UT is not a confederate campus…
While Dale Baum argues that the University of Texas is the most confederate campus based on our statues, I can’t help but laugh at the assertion. First of all, there must be some bias in his argument considered he is an A&M history professor. More importantly, the ideology of a group of people are not defined by the statues that they encounter. Especially not statues that were erected decades ago. Just because the statues around campus depict people who owned slaves, it does not mean that our campus condones slavery as a whole. Furthermore, such statues were not built for the purpose of supporting slavery, but as remembrances of their leadership. Sure “Wilson screened ‘The Birth of a Nation,’ which portrayed black people as villains and the Ku Klux Klan as heroes, at the White House.”( Slavery and U.T.) If need be, we can take out the statue of Robert E. Lee and replace it with a statue of Gandhi, but please, don’t criticize a campus on faulty claims. Did I mention A&M has a statue of Sul Ross, another Confederate General? Plus, if statues really are that much of an indicator of ideals-which they really aren’t, actions are- then do our statues of Barbara Jordan and Martin Luther King appeal to no sense of civil justice? The University of Texas at Austin is almost undeniably the most progressive and liberal campus in the state of Texas. Instead of worrying about statues, I would worry about the lack of racial diversity, cultural diversity, religious diversity, and open-mindedness in most other Texas colleges and universities.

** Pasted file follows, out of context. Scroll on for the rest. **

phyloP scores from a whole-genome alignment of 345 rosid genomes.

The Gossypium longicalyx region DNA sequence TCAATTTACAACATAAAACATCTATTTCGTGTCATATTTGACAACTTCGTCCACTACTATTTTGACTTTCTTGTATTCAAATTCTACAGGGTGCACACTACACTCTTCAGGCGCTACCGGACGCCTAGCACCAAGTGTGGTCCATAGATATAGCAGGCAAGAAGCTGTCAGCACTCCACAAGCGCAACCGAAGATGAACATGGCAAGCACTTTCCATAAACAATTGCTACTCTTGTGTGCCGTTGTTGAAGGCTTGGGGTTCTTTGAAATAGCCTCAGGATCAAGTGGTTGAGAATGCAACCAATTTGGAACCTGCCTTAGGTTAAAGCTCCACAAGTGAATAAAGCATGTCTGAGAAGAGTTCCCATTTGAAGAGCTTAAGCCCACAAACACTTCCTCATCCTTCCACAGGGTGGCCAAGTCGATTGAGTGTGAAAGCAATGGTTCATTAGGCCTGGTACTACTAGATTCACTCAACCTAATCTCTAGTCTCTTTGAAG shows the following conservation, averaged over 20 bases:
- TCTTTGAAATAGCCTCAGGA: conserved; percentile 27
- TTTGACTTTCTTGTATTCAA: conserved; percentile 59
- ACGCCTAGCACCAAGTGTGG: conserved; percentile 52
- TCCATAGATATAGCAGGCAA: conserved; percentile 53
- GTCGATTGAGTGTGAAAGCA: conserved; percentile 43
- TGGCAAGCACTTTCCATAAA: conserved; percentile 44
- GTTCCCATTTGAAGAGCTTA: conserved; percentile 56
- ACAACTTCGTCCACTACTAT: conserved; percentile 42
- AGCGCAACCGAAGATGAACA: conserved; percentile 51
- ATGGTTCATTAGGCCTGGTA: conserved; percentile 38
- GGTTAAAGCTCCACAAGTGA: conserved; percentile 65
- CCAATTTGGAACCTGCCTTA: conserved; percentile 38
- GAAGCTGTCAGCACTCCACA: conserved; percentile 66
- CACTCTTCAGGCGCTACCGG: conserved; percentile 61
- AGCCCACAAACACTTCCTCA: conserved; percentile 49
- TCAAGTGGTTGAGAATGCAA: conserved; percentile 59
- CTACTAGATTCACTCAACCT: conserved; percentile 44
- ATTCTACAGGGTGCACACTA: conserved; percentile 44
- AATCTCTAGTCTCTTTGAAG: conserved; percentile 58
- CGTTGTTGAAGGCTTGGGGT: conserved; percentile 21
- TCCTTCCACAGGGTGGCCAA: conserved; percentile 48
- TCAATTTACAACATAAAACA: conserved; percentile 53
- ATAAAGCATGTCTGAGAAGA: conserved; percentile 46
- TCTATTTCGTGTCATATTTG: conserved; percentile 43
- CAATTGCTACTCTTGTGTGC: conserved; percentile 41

Do the ends justify the means?
Man….this is a tough one. When Robert Titus talks about his experience with experimenting and his thoughts to himself as he “respect[s] the aims of the experiment,[but is] revolted by the means.” (Website) However, I can’t help but look at fatal diseases that have been eliminated due to animal testing. Back at my home in Clear Lake this weekend I saw a bulletin board going down Highway 3. It said, “Have smallpox? Thanks to animal testing you don’t.” Small pox, polio, cholera, diphtheria, and other diseases/conditions have been eliminated with the help of animal testing. Also, I did not like Spiegel’s argument for “empowering people to make positive changes in their diets, and to fully utilize alternative therapies such as nutrition, herbology, homeopathy, and acupuncture.” (Spiegel 72) She is misdirecting the argument. Yes, perhaps there should be more emphasis placed on healthy lifestyles, but naturalistic approaches to health don’t always work. I do believe in avoiding experiments in which scientists cause “intentional injuries in a healthy individual” (Spiegel 65) animal, or human, but if an experiment that could save the lives of hundreds of people requires the death of lab mice, I am willing to use the ends to justify the means. If medicine is tested on rats and side effects end up killing the rat, ultimately I am happy the medicine was tested on the rat before it was tested on someone close to me.